While my focus is assisting contractors, particularly those who have run into difficulty through government regulation or licensing, more and more consumers are using the Internet for research when they need to hire a builder. As both contractors and consumers may know, working through ANY government regulations is not going to be easy or quick. That’s why there are experts in many fields whose sole purpose is to help navigate and interpret those complex rules…
Q: I found this answer on Capitol Services web site and I had a similar question about contractors doing roofs. Your response in part was as follows: “…However, based on the stated facts, the contractor does not appear to have the correct license. To perform roofing ONLY on a given project, a General Building contractor should either hold a “C-39” classification or hire a licensed “C-39” subcontractor”.
So, are you saying that if I hire a contractor who only has a “B” license and he doesn’t use a sub with a “C-39” license, will my roof be illegal? We are having a roof put on our house in Los Angeles County soon and I’m in the process of getting bids. If the contractor’s license states he is exempt from Worker’s Comp because he states all his employees are family, then if he does have someone (who is not family) work on my house and I don’t know it, could I be liable if they get hurt?
A: By definition, a General building contractor should be handling two or more unrelated trades on a given project or subcontract the work to a licensed specialty contractor (in your case a “C-39” roofing contractor). If you were to use a “B” who is performing the work, it would not mean your roof would be ‘illegal’, only that the contractor may be working improperly.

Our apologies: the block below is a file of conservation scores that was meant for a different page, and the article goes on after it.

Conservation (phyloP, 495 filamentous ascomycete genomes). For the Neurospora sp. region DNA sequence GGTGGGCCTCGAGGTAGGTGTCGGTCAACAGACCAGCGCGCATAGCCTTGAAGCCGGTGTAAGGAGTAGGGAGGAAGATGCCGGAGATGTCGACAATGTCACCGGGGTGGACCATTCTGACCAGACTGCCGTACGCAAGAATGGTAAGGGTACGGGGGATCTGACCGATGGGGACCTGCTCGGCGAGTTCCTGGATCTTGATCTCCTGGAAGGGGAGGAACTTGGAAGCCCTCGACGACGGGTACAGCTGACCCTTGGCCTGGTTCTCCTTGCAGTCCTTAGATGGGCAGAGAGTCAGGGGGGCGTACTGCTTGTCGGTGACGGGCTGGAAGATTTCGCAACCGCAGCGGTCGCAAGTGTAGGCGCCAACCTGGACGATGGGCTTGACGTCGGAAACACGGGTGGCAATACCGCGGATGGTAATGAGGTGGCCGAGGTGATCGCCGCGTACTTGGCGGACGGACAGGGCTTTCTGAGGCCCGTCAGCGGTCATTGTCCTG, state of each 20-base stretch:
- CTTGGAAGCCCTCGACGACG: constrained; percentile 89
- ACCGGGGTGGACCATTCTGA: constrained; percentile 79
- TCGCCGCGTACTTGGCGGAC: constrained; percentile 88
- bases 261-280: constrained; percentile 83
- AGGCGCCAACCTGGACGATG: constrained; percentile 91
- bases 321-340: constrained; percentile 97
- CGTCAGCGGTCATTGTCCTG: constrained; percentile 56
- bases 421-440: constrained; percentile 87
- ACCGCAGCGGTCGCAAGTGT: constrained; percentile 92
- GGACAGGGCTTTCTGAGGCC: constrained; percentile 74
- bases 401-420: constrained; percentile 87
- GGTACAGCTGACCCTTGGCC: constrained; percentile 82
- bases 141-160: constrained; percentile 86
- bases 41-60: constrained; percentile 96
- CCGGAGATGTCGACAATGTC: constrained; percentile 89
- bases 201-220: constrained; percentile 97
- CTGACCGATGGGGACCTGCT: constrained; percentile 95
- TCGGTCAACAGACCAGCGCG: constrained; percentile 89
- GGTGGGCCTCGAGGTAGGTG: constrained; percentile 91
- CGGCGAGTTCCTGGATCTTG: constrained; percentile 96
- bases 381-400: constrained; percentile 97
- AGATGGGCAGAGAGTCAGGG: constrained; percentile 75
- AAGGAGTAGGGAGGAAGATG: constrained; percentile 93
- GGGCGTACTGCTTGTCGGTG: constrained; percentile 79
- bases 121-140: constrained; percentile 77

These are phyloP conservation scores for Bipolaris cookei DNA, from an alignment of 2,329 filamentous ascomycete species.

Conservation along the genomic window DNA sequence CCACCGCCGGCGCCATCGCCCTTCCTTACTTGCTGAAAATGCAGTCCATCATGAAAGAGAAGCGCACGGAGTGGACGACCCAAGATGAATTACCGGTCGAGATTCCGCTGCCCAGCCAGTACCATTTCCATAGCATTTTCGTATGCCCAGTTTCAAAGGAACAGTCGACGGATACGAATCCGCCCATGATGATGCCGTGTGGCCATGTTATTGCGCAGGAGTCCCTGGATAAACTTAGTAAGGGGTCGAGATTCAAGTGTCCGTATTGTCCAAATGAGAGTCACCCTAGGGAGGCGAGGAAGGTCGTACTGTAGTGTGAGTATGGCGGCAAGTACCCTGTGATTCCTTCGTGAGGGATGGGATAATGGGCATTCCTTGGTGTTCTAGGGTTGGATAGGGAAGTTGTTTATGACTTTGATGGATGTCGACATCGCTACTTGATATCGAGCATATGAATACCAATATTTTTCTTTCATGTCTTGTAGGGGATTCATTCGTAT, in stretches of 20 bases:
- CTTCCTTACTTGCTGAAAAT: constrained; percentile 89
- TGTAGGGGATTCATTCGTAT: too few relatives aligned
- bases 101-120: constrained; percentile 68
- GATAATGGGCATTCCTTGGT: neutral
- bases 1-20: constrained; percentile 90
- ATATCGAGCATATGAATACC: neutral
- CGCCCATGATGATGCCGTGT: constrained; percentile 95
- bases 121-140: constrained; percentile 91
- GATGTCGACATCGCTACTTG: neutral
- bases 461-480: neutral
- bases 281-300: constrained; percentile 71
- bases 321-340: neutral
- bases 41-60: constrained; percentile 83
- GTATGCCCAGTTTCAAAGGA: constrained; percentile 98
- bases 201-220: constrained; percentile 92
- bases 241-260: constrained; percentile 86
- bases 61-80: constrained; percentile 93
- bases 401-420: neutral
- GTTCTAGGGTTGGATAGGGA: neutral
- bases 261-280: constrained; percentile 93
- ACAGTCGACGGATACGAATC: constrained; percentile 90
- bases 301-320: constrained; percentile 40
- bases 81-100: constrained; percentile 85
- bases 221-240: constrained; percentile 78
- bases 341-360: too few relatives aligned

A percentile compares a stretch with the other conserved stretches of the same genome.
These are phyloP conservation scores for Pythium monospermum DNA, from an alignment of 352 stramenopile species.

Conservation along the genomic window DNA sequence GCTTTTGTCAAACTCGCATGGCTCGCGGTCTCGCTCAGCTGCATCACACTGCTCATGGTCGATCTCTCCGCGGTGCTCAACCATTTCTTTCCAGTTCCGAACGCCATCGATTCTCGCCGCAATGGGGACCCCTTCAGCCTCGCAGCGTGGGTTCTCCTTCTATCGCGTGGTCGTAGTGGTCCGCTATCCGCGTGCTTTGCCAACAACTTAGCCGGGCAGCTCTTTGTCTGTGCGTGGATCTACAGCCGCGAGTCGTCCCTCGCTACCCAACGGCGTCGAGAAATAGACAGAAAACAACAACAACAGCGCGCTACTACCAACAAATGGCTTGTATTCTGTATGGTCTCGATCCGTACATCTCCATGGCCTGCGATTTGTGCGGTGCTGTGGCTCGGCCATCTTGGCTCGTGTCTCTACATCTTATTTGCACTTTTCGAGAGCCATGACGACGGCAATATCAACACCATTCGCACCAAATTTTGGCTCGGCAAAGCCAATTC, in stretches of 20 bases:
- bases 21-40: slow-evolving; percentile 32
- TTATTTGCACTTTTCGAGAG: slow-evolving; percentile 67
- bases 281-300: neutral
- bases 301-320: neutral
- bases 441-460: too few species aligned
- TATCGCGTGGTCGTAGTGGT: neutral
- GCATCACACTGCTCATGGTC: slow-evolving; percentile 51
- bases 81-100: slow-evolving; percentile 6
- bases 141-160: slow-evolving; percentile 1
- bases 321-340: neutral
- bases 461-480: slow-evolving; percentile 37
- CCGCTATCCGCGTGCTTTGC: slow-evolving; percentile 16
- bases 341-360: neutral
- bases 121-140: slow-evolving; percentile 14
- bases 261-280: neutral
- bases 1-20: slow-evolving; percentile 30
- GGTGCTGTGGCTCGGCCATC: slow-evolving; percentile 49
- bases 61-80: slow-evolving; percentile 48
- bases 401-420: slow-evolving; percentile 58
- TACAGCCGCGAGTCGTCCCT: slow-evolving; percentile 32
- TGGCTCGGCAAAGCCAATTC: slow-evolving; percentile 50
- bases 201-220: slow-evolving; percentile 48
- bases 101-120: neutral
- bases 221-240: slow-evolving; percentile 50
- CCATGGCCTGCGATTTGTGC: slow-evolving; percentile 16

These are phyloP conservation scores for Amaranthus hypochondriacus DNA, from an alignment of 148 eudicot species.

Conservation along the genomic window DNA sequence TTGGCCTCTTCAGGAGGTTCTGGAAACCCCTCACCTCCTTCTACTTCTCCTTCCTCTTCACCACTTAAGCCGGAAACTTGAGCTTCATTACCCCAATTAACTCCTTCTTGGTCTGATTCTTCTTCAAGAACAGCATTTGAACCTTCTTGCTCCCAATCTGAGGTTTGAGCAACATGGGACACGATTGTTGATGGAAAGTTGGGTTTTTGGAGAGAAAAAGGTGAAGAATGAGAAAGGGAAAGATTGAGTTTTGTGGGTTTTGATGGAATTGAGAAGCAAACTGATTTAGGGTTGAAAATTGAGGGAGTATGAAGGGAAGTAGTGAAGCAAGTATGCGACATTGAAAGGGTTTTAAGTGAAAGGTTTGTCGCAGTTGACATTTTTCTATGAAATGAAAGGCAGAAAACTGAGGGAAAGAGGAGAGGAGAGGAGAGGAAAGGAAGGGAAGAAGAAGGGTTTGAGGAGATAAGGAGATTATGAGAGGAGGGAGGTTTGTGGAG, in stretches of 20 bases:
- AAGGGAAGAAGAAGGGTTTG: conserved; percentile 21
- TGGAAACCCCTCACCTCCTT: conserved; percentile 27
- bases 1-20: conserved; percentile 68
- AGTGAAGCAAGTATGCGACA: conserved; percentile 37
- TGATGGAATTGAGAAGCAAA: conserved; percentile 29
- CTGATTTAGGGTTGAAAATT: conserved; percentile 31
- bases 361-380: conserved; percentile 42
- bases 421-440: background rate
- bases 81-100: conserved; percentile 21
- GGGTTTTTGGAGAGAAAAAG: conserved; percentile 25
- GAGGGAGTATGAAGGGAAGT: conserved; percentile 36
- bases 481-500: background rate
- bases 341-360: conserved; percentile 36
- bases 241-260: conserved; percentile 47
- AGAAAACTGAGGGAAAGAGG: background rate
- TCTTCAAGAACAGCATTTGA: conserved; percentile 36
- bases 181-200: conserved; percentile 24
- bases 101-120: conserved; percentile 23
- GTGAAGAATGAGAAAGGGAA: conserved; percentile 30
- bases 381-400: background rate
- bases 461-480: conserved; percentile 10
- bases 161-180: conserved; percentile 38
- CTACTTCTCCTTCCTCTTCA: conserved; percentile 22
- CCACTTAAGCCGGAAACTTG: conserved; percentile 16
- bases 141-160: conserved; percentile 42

If he is exempt from Worker’s Compensation insurance, but still “employs a non-family member” you could be liable if they get hurt — even if you are unaware. Ask to see a copy of the contractor’s Worker’s Comp certificate and check carefully with the CSLB that it is still valid. In reality, chances are to do a complete tear-off and re-roofing, there will be at least one employee who should be covered.
Whether a “B” hires a “C-39”, or you hire a roofer directly, please note that all “C-39” contractors must carry adequate Worker’s Compensation insurance coverage for their employees (or a Certificate of Self-Insurance). They cannot file an “Exemption”.
Q: I have a “C-17” (Glazing) license that I just activated. The thing is that I’m setting up a commercial glass shop for a good friend of mine that started a company out-of-state but wants to do work in California.
What is the best way to get my license in his name, or make me a Responsible Managing Employee (RME) or a Responsible Managing Officer (RMO)? I’ve been trying to understand the Contractors State License Board forms, but it only confuses the hell out of me.
A: If you want to help your friend to get a contractor’s license in CA, have him first decide how he wants to conduct business (corporation, partnership or sole owner). Once this decision is made, you’ll be able to better determine your options on becoming his Qualifier. For instance, as a sole owner, you can ONLY be a RME. If a corporation, you have the option of being a RME or RMO. If you form a partnership, you can be the “Qualifying partner” or RME.
The CSLB paperwork and overall licensing process can often be confusing. For instance, depending on your title and percentage of ownership, you may need to INACTIVATE the “C-17” license you just re-activated. Call me and I’ll be happy to discuss your options and help you navigate through the CSLB forms.